The Venetian Castle of Heraklion is called Koules, which means fortress in Turkish, or the “Water Tower”. The Fortress of Koules dominates the entrance to the Venetian harbour of Heraklion.
Today the fortress gazes proudly out across the Sea of Crete, reminding us of the glory of Venetian Chandax. It is haunted by legends that Cretan rebels were horribly tortured in its damp, dark rooms.
The Koules Castle is a massive fortress with two storeys that used to guard the entry to the port. The Castle was constructed by the Venetians in the early 13th century, when they conquered the town. The earliest description of the Koules Venetian Castle exists in the work of the Florentine monk Cristoforo Buondelmonti in 1429.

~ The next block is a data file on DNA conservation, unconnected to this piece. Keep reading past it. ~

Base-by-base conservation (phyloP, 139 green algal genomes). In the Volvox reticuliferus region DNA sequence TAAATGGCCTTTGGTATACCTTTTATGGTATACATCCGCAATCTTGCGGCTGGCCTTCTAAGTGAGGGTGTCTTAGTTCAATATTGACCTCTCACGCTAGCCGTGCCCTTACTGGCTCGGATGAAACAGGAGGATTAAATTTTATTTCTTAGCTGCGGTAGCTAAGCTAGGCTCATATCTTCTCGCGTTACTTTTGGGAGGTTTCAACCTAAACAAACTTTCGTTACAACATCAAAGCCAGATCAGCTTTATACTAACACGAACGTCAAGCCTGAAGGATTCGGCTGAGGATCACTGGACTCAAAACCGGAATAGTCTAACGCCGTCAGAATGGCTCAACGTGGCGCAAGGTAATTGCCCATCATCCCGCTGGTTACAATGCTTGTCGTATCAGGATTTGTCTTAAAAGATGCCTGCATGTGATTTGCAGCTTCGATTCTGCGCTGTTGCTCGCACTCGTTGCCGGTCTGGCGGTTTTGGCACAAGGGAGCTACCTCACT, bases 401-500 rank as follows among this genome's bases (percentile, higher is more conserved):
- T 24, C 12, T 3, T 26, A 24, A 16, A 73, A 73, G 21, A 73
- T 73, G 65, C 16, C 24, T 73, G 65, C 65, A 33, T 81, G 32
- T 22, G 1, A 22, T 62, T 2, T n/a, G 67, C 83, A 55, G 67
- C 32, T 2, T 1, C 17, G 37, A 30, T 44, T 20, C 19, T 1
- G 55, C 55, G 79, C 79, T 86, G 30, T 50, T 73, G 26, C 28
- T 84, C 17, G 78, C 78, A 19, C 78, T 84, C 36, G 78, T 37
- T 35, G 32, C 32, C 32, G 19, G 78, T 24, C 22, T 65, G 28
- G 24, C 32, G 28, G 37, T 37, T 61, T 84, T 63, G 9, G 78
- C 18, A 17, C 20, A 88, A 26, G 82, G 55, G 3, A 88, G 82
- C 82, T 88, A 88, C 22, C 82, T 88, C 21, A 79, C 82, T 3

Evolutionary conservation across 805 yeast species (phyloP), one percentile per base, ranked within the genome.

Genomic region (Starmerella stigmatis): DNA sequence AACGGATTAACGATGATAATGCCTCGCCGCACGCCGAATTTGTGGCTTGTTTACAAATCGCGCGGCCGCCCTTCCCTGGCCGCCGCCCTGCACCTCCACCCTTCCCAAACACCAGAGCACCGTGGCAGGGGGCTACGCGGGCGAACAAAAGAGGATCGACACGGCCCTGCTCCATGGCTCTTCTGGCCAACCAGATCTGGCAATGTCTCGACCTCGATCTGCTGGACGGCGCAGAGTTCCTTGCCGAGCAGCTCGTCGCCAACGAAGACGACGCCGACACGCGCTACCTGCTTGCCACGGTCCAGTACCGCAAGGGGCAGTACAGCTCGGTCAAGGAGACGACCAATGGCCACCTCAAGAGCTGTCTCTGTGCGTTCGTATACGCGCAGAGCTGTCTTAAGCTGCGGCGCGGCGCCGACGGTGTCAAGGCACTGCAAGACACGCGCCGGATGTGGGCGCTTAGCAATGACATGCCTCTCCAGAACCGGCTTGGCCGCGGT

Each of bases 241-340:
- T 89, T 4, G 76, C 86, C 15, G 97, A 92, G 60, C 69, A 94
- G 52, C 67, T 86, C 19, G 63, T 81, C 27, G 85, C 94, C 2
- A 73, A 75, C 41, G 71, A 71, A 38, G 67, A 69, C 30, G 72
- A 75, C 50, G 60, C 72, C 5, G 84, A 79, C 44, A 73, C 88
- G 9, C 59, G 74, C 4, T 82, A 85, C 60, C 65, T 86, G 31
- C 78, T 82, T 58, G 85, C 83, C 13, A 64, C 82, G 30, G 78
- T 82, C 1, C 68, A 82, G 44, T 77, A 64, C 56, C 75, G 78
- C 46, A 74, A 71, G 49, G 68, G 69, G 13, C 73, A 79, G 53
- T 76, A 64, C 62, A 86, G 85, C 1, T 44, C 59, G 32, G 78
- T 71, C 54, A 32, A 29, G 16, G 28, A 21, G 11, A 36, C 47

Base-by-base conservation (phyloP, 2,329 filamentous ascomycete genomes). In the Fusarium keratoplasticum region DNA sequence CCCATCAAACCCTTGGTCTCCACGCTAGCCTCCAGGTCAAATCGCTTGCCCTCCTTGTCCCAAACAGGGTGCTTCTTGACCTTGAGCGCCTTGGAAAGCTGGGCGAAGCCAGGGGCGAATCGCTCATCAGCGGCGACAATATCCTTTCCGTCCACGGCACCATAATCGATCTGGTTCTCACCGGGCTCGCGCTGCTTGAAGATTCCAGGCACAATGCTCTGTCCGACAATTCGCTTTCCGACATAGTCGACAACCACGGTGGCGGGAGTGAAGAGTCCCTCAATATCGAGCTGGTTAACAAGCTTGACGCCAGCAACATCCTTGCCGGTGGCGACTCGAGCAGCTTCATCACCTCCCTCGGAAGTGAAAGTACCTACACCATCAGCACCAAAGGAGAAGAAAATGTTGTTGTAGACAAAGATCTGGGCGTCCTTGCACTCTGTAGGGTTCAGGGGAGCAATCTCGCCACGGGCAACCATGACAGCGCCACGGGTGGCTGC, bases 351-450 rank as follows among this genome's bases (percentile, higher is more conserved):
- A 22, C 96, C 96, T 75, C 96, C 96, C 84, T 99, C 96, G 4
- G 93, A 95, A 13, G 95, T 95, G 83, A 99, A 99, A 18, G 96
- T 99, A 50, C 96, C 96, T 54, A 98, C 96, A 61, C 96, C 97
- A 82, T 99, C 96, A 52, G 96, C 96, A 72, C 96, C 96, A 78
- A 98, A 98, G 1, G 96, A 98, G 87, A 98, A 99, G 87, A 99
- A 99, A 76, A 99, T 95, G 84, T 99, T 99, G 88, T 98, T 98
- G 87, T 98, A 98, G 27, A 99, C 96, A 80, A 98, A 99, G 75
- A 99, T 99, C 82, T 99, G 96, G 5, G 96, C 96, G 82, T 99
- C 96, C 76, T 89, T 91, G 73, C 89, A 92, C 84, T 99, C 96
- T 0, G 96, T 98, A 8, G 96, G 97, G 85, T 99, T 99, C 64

The Fortress was primarily built for the storage of the food stuff and the military supplies. It also served as the quarter for the officers and as a prison. A devastating earthquake completely destroyed the Castle in 1303 and it was rebuilt by the Genoese.
Today the Koules Venetian Castle has been cleaned and restored many times. It is visited by thousands of people every year and consists the trademark of Heraklion Town.